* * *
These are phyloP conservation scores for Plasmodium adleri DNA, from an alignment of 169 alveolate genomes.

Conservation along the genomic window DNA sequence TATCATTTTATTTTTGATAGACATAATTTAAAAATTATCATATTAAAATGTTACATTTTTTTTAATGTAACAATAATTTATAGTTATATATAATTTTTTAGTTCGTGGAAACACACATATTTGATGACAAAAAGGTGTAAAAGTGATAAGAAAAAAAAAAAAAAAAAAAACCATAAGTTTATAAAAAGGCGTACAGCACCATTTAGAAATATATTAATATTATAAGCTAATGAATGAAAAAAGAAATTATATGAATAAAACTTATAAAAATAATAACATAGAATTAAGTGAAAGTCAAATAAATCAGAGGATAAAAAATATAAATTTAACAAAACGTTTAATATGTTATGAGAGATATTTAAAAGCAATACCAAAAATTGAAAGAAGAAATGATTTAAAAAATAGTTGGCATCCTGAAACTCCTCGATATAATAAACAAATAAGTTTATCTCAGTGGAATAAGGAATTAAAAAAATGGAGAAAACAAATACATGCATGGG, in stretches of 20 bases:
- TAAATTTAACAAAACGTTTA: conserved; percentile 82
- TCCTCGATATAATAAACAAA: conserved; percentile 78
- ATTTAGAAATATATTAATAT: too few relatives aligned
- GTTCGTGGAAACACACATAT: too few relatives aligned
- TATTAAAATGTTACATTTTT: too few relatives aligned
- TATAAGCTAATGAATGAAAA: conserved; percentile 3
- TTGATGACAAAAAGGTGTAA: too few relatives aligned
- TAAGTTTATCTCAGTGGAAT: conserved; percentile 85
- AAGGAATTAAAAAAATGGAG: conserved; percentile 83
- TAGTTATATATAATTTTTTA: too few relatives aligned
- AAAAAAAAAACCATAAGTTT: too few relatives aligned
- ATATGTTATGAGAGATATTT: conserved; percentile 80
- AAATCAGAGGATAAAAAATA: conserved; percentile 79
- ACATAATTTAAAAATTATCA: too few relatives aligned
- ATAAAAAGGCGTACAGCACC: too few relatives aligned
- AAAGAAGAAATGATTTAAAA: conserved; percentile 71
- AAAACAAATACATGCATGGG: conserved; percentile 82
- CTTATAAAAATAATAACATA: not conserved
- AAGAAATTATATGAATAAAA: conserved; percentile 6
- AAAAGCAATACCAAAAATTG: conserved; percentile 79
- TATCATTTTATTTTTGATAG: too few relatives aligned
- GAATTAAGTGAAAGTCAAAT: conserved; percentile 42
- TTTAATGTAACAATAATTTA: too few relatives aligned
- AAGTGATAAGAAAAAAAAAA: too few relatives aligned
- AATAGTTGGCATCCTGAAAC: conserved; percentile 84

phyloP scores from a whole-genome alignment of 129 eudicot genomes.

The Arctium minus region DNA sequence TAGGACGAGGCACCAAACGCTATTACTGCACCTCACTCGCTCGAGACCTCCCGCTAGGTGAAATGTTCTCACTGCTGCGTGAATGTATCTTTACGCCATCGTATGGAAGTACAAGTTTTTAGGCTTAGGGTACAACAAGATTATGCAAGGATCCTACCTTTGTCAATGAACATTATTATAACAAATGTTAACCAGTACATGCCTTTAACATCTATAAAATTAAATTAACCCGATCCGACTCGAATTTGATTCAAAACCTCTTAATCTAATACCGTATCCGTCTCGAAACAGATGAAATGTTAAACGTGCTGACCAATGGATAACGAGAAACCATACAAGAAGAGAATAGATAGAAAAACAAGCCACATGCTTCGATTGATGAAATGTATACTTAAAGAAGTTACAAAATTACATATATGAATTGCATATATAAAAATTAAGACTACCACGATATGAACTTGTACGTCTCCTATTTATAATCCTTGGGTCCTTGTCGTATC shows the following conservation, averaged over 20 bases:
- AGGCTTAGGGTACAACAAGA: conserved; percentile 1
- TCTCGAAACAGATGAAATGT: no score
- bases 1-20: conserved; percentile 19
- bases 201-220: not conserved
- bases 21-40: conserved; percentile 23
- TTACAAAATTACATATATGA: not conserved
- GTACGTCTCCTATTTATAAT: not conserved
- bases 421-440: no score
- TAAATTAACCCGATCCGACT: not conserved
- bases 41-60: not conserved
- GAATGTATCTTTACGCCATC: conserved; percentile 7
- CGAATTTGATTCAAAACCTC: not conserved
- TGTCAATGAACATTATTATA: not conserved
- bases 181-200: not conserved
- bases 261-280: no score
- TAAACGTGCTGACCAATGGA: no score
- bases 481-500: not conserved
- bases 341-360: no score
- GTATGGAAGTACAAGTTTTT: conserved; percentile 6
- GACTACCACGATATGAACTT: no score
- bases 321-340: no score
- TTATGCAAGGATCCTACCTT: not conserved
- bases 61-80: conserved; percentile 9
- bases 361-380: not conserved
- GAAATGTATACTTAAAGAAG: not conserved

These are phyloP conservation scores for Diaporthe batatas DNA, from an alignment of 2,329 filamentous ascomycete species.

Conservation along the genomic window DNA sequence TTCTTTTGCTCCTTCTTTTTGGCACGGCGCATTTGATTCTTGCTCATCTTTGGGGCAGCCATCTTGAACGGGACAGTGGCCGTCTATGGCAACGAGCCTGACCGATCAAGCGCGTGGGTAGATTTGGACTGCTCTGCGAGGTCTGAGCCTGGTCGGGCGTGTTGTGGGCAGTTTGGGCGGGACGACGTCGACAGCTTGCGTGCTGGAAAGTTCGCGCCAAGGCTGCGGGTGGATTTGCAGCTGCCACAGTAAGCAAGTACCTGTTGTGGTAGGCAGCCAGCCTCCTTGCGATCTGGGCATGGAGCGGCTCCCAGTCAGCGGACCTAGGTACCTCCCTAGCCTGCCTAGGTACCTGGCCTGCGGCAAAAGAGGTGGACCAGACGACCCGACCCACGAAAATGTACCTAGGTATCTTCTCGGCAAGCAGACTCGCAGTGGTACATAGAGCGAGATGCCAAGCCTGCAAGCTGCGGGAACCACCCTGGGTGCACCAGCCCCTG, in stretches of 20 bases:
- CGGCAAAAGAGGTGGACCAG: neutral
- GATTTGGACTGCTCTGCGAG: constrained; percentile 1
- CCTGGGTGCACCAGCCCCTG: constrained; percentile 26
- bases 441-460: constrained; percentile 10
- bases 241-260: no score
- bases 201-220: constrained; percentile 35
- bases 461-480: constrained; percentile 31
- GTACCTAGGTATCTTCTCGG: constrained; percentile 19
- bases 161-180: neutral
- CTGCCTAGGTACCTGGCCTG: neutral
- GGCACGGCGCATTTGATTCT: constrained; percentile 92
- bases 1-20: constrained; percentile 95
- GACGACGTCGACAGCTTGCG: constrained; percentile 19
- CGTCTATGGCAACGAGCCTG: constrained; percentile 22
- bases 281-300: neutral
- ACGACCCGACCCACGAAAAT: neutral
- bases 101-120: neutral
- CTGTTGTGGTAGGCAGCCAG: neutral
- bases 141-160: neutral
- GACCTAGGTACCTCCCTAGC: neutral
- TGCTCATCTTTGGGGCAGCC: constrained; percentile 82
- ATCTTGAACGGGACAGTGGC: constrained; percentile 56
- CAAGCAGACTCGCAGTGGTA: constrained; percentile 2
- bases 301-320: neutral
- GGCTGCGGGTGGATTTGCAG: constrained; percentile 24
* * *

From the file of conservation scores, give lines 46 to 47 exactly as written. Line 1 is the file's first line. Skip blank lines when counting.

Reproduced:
- bases 481-500: not conserved
- bases 341-360: no score